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July 27, 2018 - Elevators
By Charlie Slater
Nationally, elevators take billions of trips moving billions of people each year, but on average there are only about 27 deaths that occur, according to estimates from the U.S. Bureau of Labor Statistics and the Consumer Product Safety Commission. Although the percentage of deaths relative to the number of trips is very small, even one is too many. And fatalities are not the whole story. There are a number of injuries, minor or severe, that occur and often go unreported. Many elevator-related accidents are avoidable with greater public awareness and thorough elevator inspections.
The most common elevator injury is someone being struck by a closing elevator door. This is called a door strike injury in the industry, and they generally occur while someone is entering the elevator. The elevator doors are required to close at a rate that would make injury unlikely, but unfortunately this is something that many elevator inspectors miss or do not inspect for because they take for granted that the doors are operating within in specifications and code.
Many people do not realize that there are two doors in the elevator — an inside door that is seen when inside the elevator car (called the car door) and a landing door that is seen when waiting for the elevator (called the landing door). The car door opens both doors. As the car door opens both itself and the landing door, the sensor that reopens the door — if someone is in front of it — is attached to the car door, and the landing door is “blind” — it cannot sense when someone is in front of it. As a person enters an elevator they pass the blind landing door first, which could mean the doors don’t see them in time to reopen and end up striking them. If the door’s closing force or speed is too high when it strikes a person, the resulting injury could be severe. Door strikes are a common liability item for building owners and can lead to lawsuits.
Scheduling a thorough and conscientious inspection of a building’s elevators is the best way to prevent this sort of accident from occurring. The inspector should be testing the door force and kinetic energy with each inspection. Some inspectors tend to gloss over kinetic energy because they are not comfortable with the formula. However, these should be inspected as often as the jurisdiction requires and the code recommends inspection of this operation twice a year.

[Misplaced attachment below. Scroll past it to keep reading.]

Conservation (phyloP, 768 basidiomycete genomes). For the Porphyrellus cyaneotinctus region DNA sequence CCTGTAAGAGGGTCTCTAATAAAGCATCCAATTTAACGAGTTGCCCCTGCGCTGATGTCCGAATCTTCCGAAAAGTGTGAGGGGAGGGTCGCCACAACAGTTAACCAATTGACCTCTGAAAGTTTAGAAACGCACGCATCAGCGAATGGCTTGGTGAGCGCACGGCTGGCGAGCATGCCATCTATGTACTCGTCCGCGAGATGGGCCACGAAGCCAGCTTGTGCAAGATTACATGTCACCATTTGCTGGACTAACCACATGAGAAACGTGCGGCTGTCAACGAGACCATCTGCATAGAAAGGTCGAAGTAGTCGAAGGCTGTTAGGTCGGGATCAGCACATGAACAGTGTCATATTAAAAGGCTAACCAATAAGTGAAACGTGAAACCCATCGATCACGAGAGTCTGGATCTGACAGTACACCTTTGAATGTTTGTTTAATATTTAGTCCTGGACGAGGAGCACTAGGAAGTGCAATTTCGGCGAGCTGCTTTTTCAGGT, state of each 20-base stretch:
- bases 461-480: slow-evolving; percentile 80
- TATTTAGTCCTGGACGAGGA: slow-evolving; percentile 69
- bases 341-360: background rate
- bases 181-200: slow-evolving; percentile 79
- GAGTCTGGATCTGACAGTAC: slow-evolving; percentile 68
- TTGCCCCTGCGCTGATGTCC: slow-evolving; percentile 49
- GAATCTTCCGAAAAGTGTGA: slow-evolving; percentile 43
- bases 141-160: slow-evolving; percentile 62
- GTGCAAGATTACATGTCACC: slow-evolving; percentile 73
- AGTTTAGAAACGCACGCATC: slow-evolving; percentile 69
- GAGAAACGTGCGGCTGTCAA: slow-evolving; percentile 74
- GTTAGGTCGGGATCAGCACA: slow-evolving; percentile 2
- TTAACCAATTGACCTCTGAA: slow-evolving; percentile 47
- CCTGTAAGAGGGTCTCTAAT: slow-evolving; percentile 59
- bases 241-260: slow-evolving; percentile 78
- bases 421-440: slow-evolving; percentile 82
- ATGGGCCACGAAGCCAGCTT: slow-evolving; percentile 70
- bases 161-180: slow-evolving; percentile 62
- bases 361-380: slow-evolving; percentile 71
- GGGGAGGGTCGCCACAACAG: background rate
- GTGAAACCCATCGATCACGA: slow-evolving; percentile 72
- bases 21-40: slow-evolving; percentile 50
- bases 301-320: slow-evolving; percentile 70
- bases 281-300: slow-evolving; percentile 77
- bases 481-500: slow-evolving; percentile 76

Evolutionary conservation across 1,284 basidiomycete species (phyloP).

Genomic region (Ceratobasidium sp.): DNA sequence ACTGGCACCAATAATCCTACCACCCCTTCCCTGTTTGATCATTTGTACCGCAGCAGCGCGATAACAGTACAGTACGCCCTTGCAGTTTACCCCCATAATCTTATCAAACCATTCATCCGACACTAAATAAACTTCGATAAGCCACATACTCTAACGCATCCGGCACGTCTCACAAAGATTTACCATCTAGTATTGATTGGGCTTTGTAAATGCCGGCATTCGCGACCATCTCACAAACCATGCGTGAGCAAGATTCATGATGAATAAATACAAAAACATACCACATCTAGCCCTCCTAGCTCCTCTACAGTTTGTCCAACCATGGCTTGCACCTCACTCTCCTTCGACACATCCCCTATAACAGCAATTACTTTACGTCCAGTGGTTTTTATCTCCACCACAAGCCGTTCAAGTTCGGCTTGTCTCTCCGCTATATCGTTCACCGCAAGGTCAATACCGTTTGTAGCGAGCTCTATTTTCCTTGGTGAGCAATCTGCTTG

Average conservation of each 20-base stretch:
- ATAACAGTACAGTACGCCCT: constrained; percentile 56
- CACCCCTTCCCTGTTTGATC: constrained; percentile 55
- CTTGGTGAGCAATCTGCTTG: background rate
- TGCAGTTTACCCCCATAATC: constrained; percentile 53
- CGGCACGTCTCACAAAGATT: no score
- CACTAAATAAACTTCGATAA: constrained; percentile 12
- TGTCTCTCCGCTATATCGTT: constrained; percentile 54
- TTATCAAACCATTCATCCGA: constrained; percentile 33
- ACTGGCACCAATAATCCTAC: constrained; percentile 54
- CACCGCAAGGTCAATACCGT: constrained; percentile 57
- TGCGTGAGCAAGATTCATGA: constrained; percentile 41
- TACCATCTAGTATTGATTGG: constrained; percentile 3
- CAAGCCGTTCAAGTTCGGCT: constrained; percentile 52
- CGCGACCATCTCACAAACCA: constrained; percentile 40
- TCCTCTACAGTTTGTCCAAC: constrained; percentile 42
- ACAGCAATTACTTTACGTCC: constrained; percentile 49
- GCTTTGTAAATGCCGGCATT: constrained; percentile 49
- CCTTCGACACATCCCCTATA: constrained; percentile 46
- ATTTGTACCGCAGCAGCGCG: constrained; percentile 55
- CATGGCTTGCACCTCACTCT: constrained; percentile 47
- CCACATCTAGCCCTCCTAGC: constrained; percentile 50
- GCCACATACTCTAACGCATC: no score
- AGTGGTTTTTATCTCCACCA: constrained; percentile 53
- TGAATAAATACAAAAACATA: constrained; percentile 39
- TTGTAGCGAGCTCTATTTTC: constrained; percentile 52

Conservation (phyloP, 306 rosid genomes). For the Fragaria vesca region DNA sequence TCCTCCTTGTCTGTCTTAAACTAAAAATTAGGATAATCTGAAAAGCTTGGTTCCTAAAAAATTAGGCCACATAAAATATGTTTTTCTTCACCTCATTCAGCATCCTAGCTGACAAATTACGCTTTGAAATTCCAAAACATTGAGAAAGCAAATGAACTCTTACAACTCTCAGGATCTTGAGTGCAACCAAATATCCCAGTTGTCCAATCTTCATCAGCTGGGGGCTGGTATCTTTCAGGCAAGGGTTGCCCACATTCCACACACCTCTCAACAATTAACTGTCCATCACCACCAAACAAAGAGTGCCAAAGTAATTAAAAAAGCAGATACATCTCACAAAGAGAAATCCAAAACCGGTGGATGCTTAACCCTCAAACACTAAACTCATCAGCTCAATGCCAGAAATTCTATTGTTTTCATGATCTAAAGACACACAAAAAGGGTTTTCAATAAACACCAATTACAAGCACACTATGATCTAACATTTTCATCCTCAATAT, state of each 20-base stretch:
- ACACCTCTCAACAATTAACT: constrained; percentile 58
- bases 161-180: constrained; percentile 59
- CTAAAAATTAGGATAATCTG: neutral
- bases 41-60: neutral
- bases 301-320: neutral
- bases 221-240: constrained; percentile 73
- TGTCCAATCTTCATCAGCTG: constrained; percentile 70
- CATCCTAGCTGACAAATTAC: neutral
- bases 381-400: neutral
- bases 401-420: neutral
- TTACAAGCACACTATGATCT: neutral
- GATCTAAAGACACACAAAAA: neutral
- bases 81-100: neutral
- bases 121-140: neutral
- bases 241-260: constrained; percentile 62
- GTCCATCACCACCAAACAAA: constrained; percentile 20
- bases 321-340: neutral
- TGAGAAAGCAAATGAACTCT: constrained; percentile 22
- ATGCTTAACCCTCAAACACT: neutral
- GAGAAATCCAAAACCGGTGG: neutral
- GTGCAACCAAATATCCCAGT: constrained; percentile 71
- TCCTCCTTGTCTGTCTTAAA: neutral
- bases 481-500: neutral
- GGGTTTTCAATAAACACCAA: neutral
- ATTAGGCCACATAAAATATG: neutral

Another common issue is the tripping hazard related to the “leveling” of an elevator. Elevators can get out of level from regular use. According to current regulations, an elevator is allowed to have up to 1 1/4-inch gap between the car sill and the landing sill. The elevator is also allowed to be up to a half inch out of level relative to the landing sill. With the gap between sills and the difference in level, people can trip and fall while they are getting on or off the elevator. Heels on shoes could also be caught in these gaps. If leveling is more than a half inch out of level, the elevator is in violation of code, and facility managers need to arrange to have the elevator adjusted.
Another safety concern is related to being trapped in an elevator, also known as an entrapment. All buildings are required to have an emergency evacuation procedure, so people can be safely evacuated from a stopped elevator, even if it is between floors.
When facility managers are not trained — training is required by code — or do know the proper procedure for evacuating trapped passengers in an elevator, fatal mistakes can occur. If an elevator is above a landing and someone tries to get out, they tend to lose their balance and fall back toward the elevator, slipping underneath and into the hoist way. For the riding public, this is the most common elevator accident resulting in death. Training is required when rescuing someone from an elevator. In order to prevent a fatal or serious accident in a nonfunctional elevator, a few recommendations should be followed:
1. Have an emergency evacuation plan in place.
2. Advise your building’s workers not to assist in an evacuation unless they’ve been formally trained on evacuation procedures and continue to go through training on an annual basis.
3. If people are trapped in an elevator, tell them to stay in the elevator until emergency crews come to help. They should not try to get out on their own.
Similar to elevators, the misuse of escalators also leads to many accidents. People often misuse escalators due to what they see in online videos. Doing tricks on escalators leads to a lot of injuries. Individuals don’t consider that these are machines that will keep rolling even if their stunt or misuse goes wrong. Children and adults can lose fingers or toes, fall down the steps, or even fall over the handrails when riding escalators incorrectly.
Never walk or run the opposite direction of operation, sit on steps, ride without shoes on, drag your feet along the edge, or use carts or strollers on escalators. The steps are sharp and higher than stair steps, the handrails are shorter than stair handrails, and the unit needs minimum gaps for operation. If there is an emergency on an escalator, there are red stop buttons located at both the top and bottom of the unit to stop the escalator and prevent further damage or injury.
While elevators and escalators are very safe when routinely inspected and maintained, problems and injuries can arise. That is why it is crucial for building owners to adhere to jurisdictional guidelines, consult with and have a thorough inspector, and finally have a plan in place if something does go wrong.
Charlie Slater is director of field operations at ATIS Elevator Inspections, LLC.